Friends and neighbors of a Houston man accused of killing one of former President George H.W. Bush's doctors said that much of the suspect's life was a mystery to them, describing him as respectful and polite, but withdrawn.
State records show Joseph James Pappas had worked in law enforcement for more than 30 years and was also a licensed real estate agent.
The search continued Thursday for Pappas, whom authorities described as armed, dangerous and possibly suicidal.
Houston police said they're also looking into whether Pappas tried to sell various weapons online several days after the July 20 fatal shooting of Dr. Mark Hausknecht.
Police allege Pappas shot Hausknecht while the cardiologist rode his bike to work at Houston Methodist Hospital.
Houston Police Chief Art Acevedo said Wednesday Pappas might have been seeking revenge for his mother, who died on the doctor's operating table more than 20 years ago, in April 1997.
Houston Methodist Hospital was not aware of any previous threats that had been made against Hausknecht, said spokeswoman Stefanie Asin. Any such substantiated threats are reported to law enforcement, she said.
The latest news from around North Texas.
No disciplinary action had ever been taken against Hausknecht, according to the Texas Medical Board.
Hausknecht was shot three times while he was on his bike and Acevedo said the shots that Pappas is accused of firing as he also rode on a bike "took some skill."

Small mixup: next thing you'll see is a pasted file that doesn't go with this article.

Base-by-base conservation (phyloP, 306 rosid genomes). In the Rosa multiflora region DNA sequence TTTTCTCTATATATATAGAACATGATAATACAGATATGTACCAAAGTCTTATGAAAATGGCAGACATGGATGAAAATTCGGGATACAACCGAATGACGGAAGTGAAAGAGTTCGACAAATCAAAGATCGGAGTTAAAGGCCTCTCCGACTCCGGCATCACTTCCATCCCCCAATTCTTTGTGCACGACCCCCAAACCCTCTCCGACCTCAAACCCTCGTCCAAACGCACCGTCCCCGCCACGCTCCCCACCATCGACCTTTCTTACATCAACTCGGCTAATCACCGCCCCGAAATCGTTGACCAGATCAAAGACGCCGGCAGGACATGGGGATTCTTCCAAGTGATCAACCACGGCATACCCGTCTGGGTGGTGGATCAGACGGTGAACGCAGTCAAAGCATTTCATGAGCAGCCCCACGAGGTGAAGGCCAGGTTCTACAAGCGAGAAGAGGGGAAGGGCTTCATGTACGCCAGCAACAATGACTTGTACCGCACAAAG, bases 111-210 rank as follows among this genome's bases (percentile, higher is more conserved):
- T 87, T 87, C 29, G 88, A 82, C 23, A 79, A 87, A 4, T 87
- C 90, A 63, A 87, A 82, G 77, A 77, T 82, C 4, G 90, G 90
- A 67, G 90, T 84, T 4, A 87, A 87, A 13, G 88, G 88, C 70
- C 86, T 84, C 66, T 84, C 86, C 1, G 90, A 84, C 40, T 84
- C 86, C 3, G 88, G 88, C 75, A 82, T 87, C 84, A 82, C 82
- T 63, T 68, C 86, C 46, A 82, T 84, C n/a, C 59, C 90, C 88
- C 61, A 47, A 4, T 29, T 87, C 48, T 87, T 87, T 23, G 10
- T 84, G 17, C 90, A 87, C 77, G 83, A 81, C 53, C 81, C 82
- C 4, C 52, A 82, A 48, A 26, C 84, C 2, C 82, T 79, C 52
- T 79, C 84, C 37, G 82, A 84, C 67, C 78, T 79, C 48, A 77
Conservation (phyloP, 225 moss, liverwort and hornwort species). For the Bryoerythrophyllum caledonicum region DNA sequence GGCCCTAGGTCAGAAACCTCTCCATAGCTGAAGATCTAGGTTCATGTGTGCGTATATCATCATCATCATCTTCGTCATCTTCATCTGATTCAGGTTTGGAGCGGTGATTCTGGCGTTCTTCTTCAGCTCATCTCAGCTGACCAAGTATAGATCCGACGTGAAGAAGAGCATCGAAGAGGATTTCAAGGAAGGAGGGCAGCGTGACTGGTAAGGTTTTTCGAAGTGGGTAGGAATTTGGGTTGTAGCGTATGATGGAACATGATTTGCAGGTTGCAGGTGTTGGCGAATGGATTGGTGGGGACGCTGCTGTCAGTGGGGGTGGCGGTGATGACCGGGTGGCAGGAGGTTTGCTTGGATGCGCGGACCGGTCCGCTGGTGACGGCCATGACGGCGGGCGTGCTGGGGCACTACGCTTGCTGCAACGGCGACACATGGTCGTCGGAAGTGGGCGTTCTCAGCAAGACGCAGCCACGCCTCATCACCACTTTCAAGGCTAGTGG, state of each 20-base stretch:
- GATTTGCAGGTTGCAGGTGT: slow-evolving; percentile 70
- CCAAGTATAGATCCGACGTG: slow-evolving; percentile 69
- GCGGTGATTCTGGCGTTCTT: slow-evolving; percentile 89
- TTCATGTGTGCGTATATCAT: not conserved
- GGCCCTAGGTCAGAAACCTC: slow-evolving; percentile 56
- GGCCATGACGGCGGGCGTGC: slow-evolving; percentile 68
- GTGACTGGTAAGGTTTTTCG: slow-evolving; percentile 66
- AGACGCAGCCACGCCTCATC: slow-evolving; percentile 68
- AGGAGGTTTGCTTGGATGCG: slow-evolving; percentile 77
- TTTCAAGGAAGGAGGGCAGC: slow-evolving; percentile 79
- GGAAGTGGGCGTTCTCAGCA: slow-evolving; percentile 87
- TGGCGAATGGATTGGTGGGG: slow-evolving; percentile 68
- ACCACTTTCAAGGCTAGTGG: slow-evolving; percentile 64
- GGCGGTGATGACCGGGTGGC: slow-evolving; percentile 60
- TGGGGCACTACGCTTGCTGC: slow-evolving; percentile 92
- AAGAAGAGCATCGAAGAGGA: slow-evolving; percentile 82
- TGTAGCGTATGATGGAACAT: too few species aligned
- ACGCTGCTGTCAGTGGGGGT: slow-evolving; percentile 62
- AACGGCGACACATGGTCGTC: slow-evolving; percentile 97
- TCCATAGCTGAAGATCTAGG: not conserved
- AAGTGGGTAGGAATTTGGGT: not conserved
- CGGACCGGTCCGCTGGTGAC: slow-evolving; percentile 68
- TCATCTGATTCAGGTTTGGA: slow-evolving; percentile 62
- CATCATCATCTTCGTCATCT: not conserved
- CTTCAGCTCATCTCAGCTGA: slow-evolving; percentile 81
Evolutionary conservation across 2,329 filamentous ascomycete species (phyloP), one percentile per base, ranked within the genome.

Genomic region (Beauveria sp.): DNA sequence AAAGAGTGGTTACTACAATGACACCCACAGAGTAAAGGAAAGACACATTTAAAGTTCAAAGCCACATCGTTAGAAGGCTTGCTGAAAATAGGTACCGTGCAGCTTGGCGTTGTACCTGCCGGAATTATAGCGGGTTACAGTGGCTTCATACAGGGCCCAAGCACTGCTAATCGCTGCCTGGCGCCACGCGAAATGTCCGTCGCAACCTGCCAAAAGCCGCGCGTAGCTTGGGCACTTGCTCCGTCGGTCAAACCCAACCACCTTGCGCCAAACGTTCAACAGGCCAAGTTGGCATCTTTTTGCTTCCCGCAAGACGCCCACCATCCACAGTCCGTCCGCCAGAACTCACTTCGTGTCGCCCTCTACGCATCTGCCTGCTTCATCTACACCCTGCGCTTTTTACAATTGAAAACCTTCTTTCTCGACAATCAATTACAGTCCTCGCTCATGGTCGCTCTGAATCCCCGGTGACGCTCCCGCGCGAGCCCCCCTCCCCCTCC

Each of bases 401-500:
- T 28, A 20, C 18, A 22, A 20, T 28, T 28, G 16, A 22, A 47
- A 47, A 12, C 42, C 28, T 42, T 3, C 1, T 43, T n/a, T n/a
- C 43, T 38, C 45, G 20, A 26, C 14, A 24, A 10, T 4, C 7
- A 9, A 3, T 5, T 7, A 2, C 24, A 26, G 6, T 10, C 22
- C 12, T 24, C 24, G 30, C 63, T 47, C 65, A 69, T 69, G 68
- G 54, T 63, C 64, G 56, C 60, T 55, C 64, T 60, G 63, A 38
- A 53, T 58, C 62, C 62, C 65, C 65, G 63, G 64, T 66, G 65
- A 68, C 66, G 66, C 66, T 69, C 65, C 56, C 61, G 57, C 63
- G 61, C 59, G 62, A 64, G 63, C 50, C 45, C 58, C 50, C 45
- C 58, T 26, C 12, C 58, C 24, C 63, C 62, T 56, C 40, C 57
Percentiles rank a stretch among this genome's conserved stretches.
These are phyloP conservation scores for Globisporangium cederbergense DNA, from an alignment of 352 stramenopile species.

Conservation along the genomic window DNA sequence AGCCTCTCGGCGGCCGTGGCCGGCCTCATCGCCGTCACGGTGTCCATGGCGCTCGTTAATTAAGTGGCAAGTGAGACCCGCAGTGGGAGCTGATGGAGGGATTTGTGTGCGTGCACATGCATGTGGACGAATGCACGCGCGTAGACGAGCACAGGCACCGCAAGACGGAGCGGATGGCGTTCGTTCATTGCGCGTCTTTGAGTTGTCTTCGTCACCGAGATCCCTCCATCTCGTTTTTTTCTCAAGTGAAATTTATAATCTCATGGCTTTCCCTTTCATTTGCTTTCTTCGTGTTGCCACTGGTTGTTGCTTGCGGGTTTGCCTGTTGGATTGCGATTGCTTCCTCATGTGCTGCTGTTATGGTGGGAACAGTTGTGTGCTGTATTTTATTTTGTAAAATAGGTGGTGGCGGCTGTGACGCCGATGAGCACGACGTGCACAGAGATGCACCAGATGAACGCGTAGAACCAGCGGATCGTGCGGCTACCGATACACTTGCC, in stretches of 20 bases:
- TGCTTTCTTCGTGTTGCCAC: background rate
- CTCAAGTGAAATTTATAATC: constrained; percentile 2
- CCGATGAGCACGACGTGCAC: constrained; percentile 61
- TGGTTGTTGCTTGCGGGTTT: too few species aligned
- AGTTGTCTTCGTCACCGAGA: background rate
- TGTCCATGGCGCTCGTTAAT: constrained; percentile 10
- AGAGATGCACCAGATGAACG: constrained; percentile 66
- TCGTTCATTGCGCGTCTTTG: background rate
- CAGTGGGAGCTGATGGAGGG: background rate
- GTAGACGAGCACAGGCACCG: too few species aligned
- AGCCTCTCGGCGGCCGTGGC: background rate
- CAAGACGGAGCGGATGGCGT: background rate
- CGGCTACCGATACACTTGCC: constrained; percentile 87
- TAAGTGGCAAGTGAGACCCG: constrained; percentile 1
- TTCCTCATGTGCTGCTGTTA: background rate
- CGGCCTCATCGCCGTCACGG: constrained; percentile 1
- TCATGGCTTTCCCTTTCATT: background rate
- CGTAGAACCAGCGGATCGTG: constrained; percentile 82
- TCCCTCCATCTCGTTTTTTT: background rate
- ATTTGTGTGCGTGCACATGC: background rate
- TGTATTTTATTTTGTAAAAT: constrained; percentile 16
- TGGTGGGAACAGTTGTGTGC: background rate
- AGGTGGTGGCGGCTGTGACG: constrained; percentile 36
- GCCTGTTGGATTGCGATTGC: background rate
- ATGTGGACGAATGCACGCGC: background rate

Pappas had worked from 1983 through 1995 as a peace officer with two Houston-area constable offices. He also worked from 1995 through 2013 as a reserve officer for these same constable offices, according to records from the Texas Commission on Law Enforcement.
His father, Joseph James Pappas Sr., also worked as a peace and reserve officer for these same constable offices for more than 26 years. The elder Pappas was also an Army colonel, having served in WWII, and had worked as an attorney, according to his obituary.
Pappas' father died in 2010.
"The whole thing about Joey is amazing. I'm stunned," said Kathy Bilinosky, whose father was good friends with the elder Pappas.
Bilinosky, who grew up on the street behind the Pappas home in southwest Houston, said the younger Pappas was respectful but she didn't spend much time with him or his sister.
"They didn't go bike riding with us or any of that stuff," said Bilinosky, 63, who now lives in Bryan, Texas. "They more stayed home than most of the kids on the block."
Bilinosky said that in 1997, Pappas' mother, Julia Alice Walker, had gone into surgery and died unexpectedly.
Neighbor Jim Herd said the death of Pappas' mother "hit him hard." But he doesn't remember hearing Pappas speak bitterly about his mother's death.
Herd and Bilinosky said they didn't know what Pappas currently did for a living.
Pappas was licensed as a real estate broker and had a business called "Pappas Realty Company," according to the Texas Real Estate Commission.
The company had an address listed in an office building across the street from Houston's high-end Galleria mall. But the building's management on Thursday didn't have any records showing Pappas as a current or former tenant.
Herd said he knew that Pappas collected firearms.
On Armslist.com, a website where people can sell firearms, someone with the same phone number as Pappas' real estate company had several listings for a variety of weapons and accessories, including a .38-caliber revolver, a semi-automatic rifle and some bullet-proof vests.
"We're aware of it and we're looking into it," Houston police spokesman Victor Senties said regarding the listings on the web site.
Bilinosky said as the search continues for Pappas, she hopes that nobody else is hurt.
"If I could talk to Joey, I would say, `We still love you sweetie,"' she said. "It's just such a shock."